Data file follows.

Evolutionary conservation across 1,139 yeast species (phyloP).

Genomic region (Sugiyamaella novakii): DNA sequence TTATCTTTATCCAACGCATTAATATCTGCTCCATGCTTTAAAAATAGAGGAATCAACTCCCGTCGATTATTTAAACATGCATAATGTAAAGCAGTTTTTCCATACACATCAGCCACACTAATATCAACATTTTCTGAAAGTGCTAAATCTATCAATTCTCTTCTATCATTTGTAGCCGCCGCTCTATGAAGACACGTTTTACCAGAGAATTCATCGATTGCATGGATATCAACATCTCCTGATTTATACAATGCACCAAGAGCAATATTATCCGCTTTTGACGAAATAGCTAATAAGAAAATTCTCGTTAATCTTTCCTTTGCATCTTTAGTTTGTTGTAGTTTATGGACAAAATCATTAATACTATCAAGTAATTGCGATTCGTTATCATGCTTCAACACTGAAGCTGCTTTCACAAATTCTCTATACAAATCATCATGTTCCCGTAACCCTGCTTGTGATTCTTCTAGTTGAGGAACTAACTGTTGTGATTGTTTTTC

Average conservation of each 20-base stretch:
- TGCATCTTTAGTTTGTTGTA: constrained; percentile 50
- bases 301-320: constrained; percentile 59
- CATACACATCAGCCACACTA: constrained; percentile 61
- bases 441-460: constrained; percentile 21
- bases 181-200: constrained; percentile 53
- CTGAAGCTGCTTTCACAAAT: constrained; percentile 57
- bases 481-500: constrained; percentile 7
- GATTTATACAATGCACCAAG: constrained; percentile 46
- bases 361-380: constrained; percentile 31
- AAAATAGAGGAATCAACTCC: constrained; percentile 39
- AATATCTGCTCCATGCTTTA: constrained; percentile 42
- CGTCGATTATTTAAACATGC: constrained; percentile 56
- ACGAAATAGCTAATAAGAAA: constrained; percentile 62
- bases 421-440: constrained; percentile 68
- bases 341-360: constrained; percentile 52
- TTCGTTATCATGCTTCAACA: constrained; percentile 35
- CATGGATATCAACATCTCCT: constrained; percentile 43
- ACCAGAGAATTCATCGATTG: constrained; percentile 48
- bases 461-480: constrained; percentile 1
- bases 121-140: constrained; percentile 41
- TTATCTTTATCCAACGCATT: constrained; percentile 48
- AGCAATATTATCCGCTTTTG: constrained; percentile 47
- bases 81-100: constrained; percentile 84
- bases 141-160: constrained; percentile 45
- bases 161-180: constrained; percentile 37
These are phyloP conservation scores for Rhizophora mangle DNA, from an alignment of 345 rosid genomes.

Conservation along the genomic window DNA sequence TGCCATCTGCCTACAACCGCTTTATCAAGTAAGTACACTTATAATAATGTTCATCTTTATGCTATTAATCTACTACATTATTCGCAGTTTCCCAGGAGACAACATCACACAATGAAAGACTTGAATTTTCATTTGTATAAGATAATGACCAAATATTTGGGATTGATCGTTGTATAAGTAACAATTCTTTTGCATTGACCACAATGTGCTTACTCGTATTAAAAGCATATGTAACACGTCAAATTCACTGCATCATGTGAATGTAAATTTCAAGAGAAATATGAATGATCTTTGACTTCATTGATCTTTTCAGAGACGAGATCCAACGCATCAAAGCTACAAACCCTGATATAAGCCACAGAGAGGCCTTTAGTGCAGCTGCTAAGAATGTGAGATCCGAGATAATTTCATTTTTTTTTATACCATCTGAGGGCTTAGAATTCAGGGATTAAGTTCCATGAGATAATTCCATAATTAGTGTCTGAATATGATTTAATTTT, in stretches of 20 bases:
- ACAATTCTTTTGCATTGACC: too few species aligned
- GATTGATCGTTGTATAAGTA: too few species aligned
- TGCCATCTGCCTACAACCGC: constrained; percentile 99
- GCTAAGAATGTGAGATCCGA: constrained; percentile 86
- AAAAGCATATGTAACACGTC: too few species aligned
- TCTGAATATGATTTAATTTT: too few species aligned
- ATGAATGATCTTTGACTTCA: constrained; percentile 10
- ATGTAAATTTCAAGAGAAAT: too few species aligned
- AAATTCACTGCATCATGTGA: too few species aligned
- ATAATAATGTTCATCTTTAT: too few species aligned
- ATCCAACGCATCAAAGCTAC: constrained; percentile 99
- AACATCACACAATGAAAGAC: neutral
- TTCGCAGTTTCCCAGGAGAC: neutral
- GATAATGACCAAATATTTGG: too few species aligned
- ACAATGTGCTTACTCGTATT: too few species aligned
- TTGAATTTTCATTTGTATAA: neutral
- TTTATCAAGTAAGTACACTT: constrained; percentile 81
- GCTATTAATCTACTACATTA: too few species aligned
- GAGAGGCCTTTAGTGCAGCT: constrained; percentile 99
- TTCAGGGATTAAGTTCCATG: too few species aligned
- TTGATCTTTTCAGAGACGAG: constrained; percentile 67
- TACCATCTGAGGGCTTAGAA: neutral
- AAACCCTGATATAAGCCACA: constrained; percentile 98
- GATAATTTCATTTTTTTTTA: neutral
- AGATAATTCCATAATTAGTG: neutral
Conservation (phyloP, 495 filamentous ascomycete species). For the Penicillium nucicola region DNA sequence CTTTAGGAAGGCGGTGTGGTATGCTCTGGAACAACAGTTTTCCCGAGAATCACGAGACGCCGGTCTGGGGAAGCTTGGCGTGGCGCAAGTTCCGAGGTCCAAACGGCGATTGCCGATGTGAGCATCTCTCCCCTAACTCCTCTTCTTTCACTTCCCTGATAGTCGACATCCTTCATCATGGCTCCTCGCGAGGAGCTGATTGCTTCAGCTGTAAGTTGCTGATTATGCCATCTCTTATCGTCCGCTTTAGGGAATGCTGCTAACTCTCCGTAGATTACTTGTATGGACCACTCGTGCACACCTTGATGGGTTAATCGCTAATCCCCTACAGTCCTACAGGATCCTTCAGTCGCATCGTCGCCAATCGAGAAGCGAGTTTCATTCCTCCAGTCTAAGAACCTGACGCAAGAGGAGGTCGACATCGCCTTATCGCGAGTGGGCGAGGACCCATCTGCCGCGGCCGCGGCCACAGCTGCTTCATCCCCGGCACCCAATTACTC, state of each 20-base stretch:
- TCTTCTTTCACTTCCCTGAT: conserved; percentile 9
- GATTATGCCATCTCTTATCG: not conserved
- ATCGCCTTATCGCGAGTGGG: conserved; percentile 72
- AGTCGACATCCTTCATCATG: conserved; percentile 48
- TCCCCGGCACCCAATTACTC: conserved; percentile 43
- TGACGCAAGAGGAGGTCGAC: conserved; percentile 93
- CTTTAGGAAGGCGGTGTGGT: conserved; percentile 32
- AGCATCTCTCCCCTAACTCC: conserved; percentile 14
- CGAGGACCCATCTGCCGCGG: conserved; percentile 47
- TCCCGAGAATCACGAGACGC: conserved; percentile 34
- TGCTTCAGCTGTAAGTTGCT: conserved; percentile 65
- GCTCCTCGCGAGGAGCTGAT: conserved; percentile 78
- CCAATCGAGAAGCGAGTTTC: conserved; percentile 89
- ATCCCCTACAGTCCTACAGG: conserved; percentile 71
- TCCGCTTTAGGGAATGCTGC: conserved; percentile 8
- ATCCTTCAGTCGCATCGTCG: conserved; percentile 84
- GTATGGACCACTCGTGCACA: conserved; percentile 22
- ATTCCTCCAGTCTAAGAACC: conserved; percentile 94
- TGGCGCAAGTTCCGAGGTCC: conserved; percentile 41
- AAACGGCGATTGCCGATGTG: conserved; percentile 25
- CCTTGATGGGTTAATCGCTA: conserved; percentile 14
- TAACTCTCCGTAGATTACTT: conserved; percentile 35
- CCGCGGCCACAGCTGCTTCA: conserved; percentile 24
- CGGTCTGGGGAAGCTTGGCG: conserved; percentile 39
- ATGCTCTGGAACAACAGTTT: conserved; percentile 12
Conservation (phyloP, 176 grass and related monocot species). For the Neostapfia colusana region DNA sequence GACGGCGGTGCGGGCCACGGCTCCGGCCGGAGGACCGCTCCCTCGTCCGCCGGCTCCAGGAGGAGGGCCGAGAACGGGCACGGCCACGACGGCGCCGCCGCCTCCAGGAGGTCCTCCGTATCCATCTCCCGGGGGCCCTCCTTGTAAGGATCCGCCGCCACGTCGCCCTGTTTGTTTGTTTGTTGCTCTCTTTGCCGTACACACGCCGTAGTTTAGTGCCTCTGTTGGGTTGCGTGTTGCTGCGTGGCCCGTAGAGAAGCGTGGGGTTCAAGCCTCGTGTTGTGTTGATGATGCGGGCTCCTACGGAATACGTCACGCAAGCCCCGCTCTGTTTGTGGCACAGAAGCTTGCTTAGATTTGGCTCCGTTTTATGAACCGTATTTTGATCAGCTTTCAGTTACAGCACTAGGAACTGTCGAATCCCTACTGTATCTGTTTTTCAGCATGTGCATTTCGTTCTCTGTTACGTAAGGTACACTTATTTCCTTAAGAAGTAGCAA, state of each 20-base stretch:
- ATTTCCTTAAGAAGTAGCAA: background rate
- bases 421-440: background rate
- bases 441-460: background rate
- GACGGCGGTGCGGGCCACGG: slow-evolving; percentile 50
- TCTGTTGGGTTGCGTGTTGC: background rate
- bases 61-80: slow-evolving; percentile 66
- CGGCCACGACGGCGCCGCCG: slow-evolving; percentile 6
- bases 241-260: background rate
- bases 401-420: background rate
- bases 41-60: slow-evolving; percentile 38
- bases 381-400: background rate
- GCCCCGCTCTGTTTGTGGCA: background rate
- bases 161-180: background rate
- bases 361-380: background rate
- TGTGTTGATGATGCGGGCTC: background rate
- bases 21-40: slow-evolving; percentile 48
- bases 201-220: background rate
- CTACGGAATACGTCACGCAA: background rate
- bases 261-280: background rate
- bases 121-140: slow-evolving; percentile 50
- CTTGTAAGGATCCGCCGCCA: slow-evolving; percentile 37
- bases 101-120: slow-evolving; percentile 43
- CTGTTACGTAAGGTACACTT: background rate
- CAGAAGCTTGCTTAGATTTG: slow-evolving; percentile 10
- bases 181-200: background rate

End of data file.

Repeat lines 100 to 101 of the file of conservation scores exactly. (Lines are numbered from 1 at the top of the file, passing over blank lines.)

- CTACGGAATACGTCACGCAA: background rate
- bases 261-280: background rate